‘I have tended to overcome these problems by using strategies such as allowing extra time’

Yet the biggest problem is often the buildings themselves

‘With the best will in the world, some venues are out of bounds.’

‘Most of the problems are with the design of the buildings so are difficult to overcome’

‘We are keen to play in accessible venues and struggle to find them!’

Well trained staff can make all the difference

In this case, being both nice and competent makes the difference, with venue/festival staff receiving almost universal praise. Even when things went wrong this was shown to be due to a lack of training as opposed to any malice on behalf of the staff.

‘Venue staff tend to be universally helpful on the whole.’

Uninformed staff cause many problems

Respondents who do not require a wheelchair implore venues to consider this, requesting access options such as seating on stage and handrails. However such accommodations, even when temporary, are not always easily available; something uninformed staff play a big role in.

‘I sometimes can’t get folk to take my limitations seriously after I’m approached about a potential gig.’

Musicians also flagged potential safety fears, ranging from falls from high, cramped stages to a lack of evacuating procedures, which are rarely put in place, leaving performers potentially vulnerable in the event of an emergency.

‘Even regular music venues are pretty ignorant about the importance of safety.’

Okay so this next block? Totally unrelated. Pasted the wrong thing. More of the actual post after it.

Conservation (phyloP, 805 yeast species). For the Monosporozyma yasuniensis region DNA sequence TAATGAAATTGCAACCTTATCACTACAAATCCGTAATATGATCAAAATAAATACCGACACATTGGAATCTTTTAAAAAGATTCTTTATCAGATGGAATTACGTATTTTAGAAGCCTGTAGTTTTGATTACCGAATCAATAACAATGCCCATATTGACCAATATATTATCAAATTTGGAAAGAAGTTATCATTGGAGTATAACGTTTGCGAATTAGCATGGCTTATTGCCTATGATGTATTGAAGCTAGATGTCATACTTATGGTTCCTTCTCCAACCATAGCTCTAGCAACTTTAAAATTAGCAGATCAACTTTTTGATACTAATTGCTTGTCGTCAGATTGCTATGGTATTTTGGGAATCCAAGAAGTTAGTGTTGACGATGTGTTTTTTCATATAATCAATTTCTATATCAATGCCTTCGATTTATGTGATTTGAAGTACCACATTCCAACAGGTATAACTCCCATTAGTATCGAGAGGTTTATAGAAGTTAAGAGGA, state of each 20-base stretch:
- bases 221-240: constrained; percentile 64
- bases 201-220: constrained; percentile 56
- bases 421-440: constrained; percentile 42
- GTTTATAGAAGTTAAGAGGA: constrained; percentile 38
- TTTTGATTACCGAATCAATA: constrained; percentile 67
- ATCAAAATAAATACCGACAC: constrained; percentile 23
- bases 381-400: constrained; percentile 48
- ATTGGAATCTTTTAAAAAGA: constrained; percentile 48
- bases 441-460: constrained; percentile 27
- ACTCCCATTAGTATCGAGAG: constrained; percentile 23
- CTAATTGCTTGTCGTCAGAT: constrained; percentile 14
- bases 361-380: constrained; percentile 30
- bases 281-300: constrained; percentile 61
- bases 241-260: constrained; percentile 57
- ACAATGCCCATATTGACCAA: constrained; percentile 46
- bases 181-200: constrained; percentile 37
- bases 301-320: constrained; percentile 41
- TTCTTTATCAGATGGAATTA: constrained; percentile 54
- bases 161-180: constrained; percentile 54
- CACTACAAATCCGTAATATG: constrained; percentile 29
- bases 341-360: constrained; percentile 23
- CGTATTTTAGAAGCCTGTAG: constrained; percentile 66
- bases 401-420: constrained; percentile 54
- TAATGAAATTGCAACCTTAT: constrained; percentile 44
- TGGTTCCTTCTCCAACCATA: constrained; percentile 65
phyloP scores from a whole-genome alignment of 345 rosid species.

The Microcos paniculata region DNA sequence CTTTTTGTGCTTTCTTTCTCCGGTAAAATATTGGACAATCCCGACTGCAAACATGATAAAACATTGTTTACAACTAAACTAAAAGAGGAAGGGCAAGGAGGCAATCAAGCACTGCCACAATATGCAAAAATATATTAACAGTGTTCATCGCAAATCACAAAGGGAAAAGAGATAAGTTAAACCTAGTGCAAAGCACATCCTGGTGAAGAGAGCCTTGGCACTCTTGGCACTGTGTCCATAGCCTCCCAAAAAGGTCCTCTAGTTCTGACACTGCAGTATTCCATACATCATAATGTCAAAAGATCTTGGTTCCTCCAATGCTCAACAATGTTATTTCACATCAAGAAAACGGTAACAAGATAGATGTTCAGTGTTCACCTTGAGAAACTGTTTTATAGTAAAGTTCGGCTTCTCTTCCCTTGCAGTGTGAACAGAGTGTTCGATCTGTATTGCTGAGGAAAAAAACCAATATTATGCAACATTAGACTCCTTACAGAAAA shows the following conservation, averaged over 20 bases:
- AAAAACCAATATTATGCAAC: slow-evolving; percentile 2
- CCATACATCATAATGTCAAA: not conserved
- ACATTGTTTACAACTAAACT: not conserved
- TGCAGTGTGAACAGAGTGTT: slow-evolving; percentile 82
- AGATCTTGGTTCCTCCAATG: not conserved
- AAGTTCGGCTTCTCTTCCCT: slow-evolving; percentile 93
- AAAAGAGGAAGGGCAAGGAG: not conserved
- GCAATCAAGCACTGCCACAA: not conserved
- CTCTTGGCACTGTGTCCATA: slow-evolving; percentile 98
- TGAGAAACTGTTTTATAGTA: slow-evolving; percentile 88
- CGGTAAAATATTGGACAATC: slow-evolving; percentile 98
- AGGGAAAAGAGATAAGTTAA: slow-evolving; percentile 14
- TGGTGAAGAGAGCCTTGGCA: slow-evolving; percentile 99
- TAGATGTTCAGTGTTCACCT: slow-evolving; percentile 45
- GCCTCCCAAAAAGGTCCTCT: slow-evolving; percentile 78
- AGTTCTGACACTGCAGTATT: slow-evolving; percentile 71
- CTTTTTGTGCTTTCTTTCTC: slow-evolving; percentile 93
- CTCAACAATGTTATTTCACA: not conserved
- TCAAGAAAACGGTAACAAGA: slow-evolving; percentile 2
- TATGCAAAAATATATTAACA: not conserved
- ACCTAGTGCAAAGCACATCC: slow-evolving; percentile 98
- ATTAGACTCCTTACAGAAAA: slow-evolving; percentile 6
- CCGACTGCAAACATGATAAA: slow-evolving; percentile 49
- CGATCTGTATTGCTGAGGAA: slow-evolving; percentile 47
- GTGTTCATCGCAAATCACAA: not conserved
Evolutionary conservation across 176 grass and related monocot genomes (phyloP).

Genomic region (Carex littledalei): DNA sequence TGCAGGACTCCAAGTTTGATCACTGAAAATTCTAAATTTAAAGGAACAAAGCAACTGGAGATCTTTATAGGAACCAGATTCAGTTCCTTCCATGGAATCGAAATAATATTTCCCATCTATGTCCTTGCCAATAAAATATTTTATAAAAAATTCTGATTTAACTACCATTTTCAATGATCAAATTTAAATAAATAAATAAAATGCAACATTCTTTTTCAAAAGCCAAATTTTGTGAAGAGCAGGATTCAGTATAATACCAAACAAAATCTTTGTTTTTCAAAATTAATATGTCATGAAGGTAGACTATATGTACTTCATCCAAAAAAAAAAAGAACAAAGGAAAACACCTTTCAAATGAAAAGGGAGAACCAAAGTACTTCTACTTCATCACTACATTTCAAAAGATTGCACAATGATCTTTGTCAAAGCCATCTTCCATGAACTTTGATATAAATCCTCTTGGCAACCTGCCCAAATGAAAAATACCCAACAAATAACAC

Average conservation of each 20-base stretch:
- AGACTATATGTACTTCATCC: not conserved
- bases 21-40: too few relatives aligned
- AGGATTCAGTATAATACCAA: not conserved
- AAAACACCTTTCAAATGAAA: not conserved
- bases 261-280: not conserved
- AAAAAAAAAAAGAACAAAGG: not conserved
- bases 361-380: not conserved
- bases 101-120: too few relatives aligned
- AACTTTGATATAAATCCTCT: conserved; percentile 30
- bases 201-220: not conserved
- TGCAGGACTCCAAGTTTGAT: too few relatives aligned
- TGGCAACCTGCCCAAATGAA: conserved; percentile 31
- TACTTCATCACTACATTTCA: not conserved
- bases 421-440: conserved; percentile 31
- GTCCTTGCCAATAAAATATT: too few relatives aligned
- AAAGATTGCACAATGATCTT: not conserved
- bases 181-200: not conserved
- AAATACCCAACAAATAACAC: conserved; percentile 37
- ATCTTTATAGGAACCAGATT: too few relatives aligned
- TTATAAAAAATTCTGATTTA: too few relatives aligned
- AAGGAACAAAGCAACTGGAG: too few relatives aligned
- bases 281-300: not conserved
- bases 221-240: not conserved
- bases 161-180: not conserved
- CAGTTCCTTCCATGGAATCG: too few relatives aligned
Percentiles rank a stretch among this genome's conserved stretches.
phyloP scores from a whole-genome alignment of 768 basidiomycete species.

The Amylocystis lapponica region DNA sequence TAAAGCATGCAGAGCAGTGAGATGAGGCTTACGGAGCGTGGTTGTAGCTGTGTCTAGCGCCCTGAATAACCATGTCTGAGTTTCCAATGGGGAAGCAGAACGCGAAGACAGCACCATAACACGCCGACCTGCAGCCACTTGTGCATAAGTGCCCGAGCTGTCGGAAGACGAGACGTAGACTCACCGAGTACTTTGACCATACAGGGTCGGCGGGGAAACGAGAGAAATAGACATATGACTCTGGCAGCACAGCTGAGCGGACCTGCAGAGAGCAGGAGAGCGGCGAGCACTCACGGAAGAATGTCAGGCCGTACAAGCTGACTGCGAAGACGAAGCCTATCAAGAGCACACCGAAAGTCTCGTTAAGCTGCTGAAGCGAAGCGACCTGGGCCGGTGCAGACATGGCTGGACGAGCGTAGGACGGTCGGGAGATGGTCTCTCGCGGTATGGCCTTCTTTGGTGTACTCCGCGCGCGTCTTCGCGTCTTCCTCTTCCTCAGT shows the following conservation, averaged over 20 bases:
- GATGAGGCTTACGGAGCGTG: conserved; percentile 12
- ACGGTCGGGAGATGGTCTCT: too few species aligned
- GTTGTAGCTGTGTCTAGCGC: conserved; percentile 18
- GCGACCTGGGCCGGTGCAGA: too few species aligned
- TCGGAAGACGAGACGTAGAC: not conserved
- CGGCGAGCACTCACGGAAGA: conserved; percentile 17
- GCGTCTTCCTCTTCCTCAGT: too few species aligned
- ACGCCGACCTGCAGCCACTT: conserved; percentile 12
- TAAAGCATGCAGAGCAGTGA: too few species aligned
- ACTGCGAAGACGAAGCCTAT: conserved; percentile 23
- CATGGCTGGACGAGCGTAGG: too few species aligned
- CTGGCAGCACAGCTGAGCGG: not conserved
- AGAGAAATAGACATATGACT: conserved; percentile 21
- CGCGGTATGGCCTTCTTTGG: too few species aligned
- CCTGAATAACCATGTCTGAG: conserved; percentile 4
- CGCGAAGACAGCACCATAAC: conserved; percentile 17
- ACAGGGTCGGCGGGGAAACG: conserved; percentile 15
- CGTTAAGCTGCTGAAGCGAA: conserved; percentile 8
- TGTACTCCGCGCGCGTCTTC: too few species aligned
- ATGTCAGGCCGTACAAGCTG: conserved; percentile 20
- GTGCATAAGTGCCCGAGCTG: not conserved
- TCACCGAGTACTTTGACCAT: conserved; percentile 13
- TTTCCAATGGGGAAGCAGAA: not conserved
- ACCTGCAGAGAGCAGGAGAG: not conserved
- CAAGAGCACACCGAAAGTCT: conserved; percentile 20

If you don’t know what you’re entitled to, you can’t get it.

On the whole, it seems that the more experienced you are as a disabled performer, the easier you will find it to book gigs and perform, as you become aware both of adjustments which can be made for you and things you are able to do yourself to make the experience easier.

‘I have a lot more experience playing live than I used to, which means I am better practiced at overcoming accessibility issues and know what help to ask for.’

‘I’ve dealt with things myself when there’s a problem and rarely approach venues directly.’

Some disabled people don’t ‘look’ disabled.

It’s really important for venues, festivals and staff to be aware that not every disabled person requires a wheelchair, and so they should never attempt to guess a performer’s access needs, for example, visually impaired performers benefit greatly from brighter lighting. If a venue is down two flights of stairs, that doesn’t mean every artist booked is able-bodied.

‘I have been refused access to lifts and even disabled toilets.’

Next Steps

Attitude is Everything and Musicians’ Union are planning to follow up with some of the respondents to get further detail on what can be done to increase opportunities for disabled musicians. Specifically we want to look into artists’ rights when their access requirements aren’t met when offered performances. 

If you’re interested in taking part, contact graham@attitudeiseverythig.org.uk.